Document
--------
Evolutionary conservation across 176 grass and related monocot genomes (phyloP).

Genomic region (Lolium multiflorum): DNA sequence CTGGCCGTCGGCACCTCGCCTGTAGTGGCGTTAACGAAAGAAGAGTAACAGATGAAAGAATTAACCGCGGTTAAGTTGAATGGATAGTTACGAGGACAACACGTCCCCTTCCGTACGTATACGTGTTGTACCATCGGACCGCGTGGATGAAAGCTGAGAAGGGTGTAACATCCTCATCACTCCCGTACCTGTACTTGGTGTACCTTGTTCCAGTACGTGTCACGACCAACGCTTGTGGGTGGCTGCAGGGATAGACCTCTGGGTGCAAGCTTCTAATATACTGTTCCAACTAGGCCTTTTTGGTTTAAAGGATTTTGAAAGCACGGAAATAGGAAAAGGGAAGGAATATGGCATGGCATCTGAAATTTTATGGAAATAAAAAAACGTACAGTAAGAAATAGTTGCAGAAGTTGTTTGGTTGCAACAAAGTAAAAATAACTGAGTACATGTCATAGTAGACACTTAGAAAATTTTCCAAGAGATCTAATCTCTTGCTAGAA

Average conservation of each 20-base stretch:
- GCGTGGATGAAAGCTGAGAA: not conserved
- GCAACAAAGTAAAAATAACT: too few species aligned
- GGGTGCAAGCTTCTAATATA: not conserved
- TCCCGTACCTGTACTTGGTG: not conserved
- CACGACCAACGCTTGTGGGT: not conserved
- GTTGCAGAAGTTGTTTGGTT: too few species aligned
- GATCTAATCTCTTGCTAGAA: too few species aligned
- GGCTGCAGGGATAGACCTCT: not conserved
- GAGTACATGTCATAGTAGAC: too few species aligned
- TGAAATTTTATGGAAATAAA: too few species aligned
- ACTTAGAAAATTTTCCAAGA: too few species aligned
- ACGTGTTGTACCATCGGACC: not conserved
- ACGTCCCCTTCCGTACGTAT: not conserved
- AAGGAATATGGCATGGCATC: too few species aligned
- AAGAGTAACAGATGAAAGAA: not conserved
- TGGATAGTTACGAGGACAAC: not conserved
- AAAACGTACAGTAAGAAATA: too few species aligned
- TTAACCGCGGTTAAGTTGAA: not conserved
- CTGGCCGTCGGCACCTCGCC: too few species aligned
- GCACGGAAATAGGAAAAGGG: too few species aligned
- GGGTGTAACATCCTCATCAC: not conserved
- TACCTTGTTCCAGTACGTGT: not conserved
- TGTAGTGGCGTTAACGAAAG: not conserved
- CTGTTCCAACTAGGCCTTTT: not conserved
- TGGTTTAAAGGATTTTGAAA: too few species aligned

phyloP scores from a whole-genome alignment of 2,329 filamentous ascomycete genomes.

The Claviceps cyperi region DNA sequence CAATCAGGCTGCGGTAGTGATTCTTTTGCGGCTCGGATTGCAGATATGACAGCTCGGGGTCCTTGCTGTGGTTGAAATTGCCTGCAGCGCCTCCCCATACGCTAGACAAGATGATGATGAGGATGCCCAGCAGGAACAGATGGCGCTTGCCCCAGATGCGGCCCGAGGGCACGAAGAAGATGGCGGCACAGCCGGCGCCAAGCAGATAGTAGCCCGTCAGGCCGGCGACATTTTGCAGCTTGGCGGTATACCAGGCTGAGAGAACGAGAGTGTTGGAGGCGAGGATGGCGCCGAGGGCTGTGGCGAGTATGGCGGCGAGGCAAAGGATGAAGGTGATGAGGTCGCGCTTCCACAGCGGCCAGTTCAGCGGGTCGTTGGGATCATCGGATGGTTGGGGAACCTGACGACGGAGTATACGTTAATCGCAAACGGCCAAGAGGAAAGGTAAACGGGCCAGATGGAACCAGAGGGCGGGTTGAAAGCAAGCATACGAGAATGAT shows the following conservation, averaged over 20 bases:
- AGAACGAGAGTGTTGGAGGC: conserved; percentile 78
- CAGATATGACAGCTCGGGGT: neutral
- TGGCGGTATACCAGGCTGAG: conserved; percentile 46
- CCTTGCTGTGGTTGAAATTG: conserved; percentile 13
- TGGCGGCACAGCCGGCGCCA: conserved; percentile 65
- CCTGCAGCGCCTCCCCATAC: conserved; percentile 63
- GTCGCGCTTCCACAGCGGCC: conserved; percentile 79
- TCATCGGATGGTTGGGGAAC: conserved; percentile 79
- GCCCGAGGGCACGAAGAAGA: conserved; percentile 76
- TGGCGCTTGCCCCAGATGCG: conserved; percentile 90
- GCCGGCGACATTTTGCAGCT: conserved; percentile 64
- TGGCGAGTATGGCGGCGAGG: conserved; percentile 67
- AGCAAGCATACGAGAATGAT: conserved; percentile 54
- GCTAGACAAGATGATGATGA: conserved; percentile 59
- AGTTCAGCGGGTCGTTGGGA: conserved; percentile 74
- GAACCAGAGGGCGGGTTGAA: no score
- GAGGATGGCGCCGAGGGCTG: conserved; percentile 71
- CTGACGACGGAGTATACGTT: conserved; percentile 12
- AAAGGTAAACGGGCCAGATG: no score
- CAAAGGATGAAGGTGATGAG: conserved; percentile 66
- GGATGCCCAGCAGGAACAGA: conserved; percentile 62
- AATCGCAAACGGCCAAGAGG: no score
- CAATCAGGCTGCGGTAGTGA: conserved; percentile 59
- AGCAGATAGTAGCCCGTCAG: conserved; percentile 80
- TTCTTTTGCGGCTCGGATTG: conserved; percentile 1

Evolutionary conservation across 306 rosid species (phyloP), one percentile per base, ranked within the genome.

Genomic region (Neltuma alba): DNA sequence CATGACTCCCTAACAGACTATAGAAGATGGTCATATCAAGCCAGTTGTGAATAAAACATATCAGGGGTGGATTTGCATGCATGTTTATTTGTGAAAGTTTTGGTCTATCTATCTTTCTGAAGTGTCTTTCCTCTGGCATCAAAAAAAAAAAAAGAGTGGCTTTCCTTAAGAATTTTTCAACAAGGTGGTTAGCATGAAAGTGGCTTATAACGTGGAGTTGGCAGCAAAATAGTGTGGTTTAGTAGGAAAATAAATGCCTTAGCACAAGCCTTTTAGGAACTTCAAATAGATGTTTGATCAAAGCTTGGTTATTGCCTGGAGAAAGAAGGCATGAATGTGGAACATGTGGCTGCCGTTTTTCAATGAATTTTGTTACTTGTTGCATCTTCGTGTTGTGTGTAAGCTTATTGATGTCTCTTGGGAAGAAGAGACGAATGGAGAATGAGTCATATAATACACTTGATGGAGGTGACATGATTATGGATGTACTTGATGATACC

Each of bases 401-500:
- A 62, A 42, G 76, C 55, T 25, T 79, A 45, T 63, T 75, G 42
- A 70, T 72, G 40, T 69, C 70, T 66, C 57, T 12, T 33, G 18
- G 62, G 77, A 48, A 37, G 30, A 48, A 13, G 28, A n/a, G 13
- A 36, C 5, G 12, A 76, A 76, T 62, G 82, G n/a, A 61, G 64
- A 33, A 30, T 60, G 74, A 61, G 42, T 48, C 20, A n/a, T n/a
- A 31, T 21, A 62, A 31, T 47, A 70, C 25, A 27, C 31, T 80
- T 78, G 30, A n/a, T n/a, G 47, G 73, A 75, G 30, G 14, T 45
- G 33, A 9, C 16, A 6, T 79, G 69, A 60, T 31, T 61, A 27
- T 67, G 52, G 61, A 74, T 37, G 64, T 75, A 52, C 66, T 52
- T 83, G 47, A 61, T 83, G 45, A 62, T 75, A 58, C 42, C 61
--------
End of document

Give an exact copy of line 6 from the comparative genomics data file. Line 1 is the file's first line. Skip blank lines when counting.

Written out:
- GGGTGCAAGCTTCTAATATA: not conserved